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It is in this closing scene, where the Dioscuri are cross-
Drift of Euripides —adverse to Apollo.
examined, that the drift of Euripides is most patent. The dialogue is equivalent to an epilogue by the dramatist, who, in effect, addresses the audience as follows:—‘I have now told you this story in my own way—adhering to the main lines of the tradition, but reconciling it, as far as possible, with reason. And now, having done my best with it, I feel bound to add that it remains a damning indictment against Apollo, and a scandal to the moral sense of mankind.’

Euripides could not relieve Orestes from the guilt of matri-

His Orestes and Electra.
cide; tradition forbad; but he has sought to modify that guilt. He has divided the responsibility between Orestes and Electra in such a manner as to make the sister appear the more coldblooded of the two. It is she who plans the snare into which her mother falls. While Orestes wavers and falters, Electra never hesitates for a moment. She unflinchingly bears her part in the murder, when her brother is fain to cover his eyes while he strikes. Yet (as is brought out in the dialogue with the Dioscuri) she had not his excuse. No oracle had been given to her. Her ruling motive appears as an inflexible hatred of her mother. The Electra of the two other dramatists has in deed that feeling, but the noble and gentle side of her character is far more prominent1. The general result, then, is this:— Euripides gives up Apollo, who told Orestes to commit matricide, as indefensible; while, by a skilful contrast with a more odious person, he contrives to increase our commiseration for Orestes, the hapless instrument of the god.

General estimate of the play.
The play was unduly depreciated by Schlegel, and a reaction has long since made itself felt2. Yet a critic who is second to none, either in appreciation for the genius of Euripides or in power of interpreting it,—Professor von Wilamowitz-Möllendorff,—has said that, when one passes from Aeschylus to the Euripidean Electra, it is like turning from Goethe to Heine, —not merely to a less elevated strain, but rather to a wholly different tone,—sordid, trivial, and (from a Greek point of view) blasphemous3. We may recognise to the utmost the bold originality of Euripides, the inventive power, and the skilful execution; but his Electra, viewed as a Greek tragedy, cannot be pronounced a success.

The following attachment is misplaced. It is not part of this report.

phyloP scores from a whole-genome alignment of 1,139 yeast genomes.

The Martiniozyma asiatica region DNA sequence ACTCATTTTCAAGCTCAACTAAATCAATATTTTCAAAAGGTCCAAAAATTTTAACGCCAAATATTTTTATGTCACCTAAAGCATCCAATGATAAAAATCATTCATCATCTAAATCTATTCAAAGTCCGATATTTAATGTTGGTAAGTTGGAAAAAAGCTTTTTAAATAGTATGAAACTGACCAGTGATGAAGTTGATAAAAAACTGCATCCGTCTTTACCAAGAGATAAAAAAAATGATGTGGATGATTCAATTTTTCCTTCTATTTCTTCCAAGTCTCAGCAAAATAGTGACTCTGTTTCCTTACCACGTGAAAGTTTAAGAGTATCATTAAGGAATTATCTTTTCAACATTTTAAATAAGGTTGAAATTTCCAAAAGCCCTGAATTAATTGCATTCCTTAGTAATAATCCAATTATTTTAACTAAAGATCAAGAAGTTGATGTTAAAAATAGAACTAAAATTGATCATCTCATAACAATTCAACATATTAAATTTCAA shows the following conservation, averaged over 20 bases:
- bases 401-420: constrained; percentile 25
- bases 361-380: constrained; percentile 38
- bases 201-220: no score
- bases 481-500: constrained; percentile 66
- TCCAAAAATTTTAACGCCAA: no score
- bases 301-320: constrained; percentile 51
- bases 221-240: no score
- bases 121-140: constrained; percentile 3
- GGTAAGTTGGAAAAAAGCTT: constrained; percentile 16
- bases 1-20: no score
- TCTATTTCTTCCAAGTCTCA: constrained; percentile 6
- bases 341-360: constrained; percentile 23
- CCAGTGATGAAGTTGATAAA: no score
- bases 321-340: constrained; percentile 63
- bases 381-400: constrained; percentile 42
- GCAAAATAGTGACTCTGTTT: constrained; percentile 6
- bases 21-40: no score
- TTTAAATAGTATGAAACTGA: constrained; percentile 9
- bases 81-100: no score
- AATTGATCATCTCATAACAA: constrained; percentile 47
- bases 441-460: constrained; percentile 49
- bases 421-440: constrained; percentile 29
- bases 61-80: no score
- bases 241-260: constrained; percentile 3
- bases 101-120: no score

Did it precede and influence the Electra of Sophocles?

1 The Electra of Sophocles, standing outside of the house, hears the shriek of Clytaemnestra, whom Orestes is at that moment slaying within; and exclaims, “παῖσον, εἰ σθένεις, διπλῆν” (v. 1415). That is, to modern feeling, the most repellent trait which Sophocles has given to her. But it is as nothing in comparison with the part which the Euripidean Electra bears in the actual deed; and it is also an isolated utterance at a moment of extreme tension.

2 Among the earlier exponents of this reaction may be mentioned Hartung (Euripides restitutus, vol. II. pp. 305 ff.), and Halévy (Grèce Tragique, vol. I. pp. 90 ff.). See also Patin, Sophocle, p. 340.

3 Hermes, vol. XVIII. p. 233. Es ist als käme man von Goethe zu Heine, als läse man nicht sowohl eine geringere Poesie, als eine Umsetzung ins Meskine Frivole Blasphemische.

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